Environmental influences associated with temperature and deformation cause the fiber to lengthen or contract, which changes the lattice period and, thus, changes the spectral composition of the light radiation transmitted or reflected by the fiber lattice. In particular, to change the temperatures ΔT and stress ε, the fractional shift of the Bragg wavelength is given by equation 1 below, where α is the coefficient of thermal expansion of the fiber, ξ is the thermal optical coefficient or (dn / dT) of the material of the core of doped silicon dioxide and P e is the coefficient of optical sensitivity.

Figure 00000002

For temperature, a change in the refractive index is the dominant effect, with the change being approximately fifteen times the expansion coefficient. As reported by WW Morey, Distributed Fiber grating Sensors, Proceedings of the Seventh Optical Fiber Sensors Conference, pp. 285-288, Australia, December 1990, the temperature responses of the fiber gratings vary depending on the type of fiber, but it was found that the responses are linear up to a temperature of 500 o C. Typical temperature responses are 0.0043 mm / o C with a length of 833 nm for Andrew PM fibers and 0.0074 nm / o C for Corning Flex Core fibers at a length of 824 nm. When the fiber lattice is deformed, the Bragg wavelength is changed for photoelastic excitation of a change in the refractive index. For silicon dioxide, the optical sensitivity coefficient is 0.22. The Bragg wavelength changes with tension, which was measured up to a pressure of 310.28 MPa, giving a shift for the recession of 2.3 nm from 5.2 • 10 -4 nm to microdeformation at a length of 820 nm. In addition, it is also described how light radiation reflected from a plurality of arrays distributed along the length of a fiber optical system can be separated to create a plurality of spatially separated sensors in a separate optical chain.

 U.S. Patent No. 5,380,995 to Udd et al. Explains the use of a remote lattice that is positioned to absorb environmental effects, such as deformation or temperature, and a local lattice that is positioned so as not to be exposed to the environment. The spectral envelopes of both gratings are compared, and the effect of deformation and temperature on the remote grating can thereby be separated. The '995 patent also explains the use of two overlapping fiber gratings of different wavelengths, such as 1.3 and 1.5 microns, to measure two types of environmental influences, such as deformation and temperature, at one point.

 Another method for separating the effects of strain and temperature is described in US Pat. The '965 patent explains the use of a pair of gratings recorded substantially in the same position in a birefringent fiber. When a birefringent fiber is provided by a grating, two spectral peaks appear (one for each axis of polarization), changes in temperature and longitudinal strain affect the distance between the peaks, as well as the shift of the wavelengths of the peaks. As explained in the '965 patent, a birefringent fiber equipped with two spectrally separated arrays gives four spectral output signals (peaks). Spectral detectors, such as Fabry-Perot standards connected to a fiber, detect four spectral output signals. The spectral output signals are analyzed and four equations are solved to determine the effect on the fiber of both temperature and strain.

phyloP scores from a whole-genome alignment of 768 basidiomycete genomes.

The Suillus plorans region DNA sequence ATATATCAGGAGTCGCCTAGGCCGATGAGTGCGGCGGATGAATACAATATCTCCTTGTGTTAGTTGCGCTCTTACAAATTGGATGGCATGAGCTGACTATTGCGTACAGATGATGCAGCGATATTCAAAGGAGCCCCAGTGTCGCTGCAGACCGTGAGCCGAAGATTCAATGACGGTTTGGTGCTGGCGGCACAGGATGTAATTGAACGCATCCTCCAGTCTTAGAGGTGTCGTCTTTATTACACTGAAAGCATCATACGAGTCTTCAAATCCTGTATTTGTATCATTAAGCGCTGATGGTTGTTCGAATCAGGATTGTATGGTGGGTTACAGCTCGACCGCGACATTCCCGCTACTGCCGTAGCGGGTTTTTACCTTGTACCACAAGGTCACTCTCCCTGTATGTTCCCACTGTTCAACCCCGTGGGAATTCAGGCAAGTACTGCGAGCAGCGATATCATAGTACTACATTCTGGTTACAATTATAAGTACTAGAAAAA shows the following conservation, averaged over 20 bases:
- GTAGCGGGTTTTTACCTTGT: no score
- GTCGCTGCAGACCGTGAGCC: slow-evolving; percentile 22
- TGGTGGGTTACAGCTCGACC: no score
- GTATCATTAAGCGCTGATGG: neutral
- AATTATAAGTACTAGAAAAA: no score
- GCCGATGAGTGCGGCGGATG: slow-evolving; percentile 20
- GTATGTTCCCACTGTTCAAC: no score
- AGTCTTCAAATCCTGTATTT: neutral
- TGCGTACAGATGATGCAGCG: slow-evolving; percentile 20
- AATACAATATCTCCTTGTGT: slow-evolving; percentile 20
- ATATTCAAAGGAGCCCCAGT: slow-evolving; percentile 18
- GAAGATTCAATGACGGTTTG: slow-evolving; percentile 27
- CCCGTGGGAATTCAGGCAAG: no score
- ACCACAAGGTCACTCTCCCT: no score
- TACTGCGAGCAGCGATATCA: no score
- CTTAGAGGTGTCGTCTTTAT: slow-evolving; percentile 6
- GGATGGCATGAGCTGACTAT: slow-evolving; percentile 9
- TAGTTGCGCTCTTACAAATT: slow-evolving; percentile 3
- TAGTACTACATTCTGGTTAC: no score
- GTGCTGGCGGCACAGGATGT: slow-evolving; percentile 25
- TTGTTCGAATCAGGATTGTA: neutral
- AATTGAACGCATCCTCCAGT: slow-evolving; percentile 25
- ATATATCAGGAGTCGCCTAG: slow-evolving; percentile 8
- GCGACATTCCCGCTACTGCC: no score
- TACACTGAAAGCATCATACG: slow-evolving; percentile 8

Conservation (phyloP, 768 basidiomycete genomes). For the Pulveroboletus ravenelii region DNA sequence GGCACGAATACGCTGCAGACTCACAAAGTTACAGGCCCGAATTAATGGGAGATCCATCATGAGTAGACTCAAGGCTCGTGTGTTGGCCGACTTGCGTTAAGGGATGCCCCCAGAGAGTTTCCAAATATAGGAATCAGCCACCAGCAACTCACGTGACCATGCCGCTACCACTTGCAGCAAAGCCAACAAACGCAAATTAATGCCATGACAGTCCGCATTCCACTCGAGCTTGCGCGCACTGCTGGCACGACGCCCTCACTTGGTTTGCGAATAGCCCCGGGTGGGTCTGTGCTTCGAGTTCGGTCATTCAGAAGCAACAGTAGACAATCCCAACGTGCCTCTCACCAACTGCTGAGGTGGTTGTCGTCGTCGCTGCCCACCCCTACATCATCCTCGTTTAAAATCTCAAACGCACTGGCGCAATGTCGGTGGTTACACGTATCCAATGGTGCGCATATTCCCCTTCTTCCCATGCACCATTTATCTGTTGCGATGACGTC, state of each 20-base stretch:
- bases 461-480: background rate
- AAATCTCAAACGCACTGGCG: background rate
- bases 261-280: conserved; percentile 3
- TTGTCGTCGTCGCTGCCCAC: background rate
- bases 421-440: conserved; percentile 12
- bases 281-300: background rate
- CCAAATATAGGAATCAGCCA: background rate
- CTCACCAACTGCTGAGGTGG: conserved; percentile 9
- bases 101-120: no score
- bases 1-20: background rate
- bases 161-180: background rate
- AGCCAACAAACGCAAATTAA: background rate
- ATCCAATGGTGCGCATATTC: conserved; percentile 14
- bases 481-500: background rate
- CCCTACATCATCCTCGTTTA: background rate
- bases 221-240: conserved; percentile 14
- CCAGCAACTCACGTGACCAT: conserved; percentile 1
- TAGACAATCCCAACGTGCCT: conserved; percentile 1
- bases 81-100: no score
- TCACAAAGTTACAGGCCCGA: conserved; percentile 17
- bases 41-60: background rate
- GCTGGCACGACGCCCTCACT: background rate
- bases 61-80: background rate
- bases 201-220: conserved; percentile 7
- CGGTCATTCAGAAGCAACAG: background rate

Despite the fact that neither the '995 patent nor the' 965 patent specifically refers to pressure sensors, it was shown that ultrahigh hydrostatic pressure causes fractional changes in the physical length of the fiber optical system and, thus, causes a fractional change in the Bragg wavelength of the grating included in fiber core composition. For example, MG Xu et al. Optical In-Fiber Grating High Pressure Sensor, Electron. Lett., Vol. 29, No. 4, pp. 398-399 (1993) show how a fiber optic sensor based on the Bragg grating can be used to measure very high pressure. In particular, Xu et al. Show a simple sensor with a lattice located inside the fiber, which exhibits a linear shift of the Bragg wavelength of 3.04 • 10 -3 mm / MPa. The dynamic range and sensitivity of the sensor are not directly described by Xu et al. The authors really specifically argue that much greater compensation for the effects of temperature is necessary for their sensor to be useful, and that the real advantage of their sensor is only apparent at ultrahigh pressure.

 From the discussion above, a qualified person will gather information that the sensitivity and dynamic range of fiber optic sensors are affected by many parameters.

 Therefore, the aim of the invention is to provide a fiber optic pressure sensor and a pressure measurement system.

 Another objective of the invention is the creation of a fiber optic pressure sensor, which has a high resolution and wide dynamic range and which is used in a pressure measurement system.

 Another objective of the invention is the creation of a fiber optic pressure sensor, which includes a fiber optic system with a grating.

 Another objective of the invention is the creation of a fiber optic pressure sensor, which includes a fiber optic lattice having a high resolution and wide dynamic range.

 Another objective of the invention is the creation of a fiber optic pressure sensor having its inherent ability to compensate for temperature.

 Another objective of the invention is the creation of a fiber optic sensor, which has an improved response to lateral deformation.

 Another objective of the invention is the creation of a fiber optic pressure sensor, which is durable and inexpensive.

 In accordance with these objectives, which will be discussed in detail below, the fiber optic pressure sensor in accordance with the present invention includes a fiber optic core having one or more lattices recorded thereon, a device for improving the birefringence of the core and a device for converting isotropic pressure forces into anisotropic forces at the core of the fiber. The fiber optic pressure sensor in accordance with the invention is advantageously used in combination with a light source (such as an LED, laser or laser diode) and a spectral demodulation system in order to detect environmental pressure with respect to the fiber optic pressure sensor.